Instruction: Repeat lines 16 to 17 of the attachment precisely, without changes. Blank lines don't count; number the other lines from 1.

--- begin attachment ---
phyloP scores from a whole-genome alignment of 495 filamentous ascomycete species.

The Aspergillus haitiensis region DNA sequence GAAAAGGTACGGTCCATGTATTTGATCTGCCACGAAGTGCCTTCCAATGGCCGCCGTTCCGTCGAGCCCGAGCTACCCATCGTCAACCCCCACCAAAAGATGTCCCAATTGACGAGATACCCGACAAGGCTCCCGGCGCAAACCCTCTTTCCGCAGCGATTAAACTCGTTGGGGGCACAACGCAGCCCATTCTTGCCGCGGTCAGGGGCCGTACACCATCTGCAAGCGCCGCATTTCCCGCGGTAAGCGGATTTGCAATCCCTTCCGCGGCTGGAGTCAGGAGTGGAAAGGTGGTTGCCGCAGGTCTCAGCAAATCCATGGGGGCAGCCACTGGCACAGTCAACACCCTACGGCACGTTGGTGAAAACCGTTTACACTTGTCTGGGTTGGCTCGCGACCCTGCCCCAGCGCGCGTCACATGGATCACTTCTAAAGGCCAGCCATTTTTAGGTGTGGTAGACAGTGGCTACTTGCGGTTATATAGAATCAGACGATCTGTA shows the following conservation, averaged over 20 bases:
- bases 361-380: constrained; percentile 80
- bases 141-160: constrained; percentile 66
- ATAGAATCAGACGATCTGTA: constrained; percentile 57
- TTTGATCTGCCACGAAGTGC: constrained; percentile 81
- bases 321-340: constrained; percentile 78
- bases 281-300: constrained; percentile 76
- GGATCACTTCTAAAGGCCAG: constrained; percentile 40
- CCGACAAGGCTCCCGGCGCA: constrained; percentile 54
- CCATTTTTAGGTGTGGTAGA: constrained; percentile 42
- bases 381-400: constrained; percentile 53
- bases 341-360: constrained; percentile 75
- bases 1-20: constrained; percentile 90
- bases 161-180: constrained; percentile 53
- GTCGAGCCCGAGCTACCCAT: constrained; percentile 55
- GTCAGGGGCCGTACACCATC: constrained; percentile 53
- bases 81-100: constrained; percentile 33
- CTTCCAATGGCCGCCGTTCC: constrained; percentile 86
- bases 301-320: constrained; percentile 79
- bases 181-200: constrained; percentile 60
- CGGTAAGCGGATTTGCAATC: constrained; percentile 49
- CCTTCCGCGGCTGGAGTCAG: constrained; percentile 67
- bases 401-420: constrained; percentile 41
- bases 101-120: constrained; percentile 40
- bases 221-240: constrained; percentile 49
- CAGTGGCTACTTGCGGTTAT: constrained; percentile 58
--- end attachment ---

- GTCGAGCCCGAGCTACCCAT: constrained; percentile 55
- GTCAGGGGCCGTACACCATC: constrained; percentile 53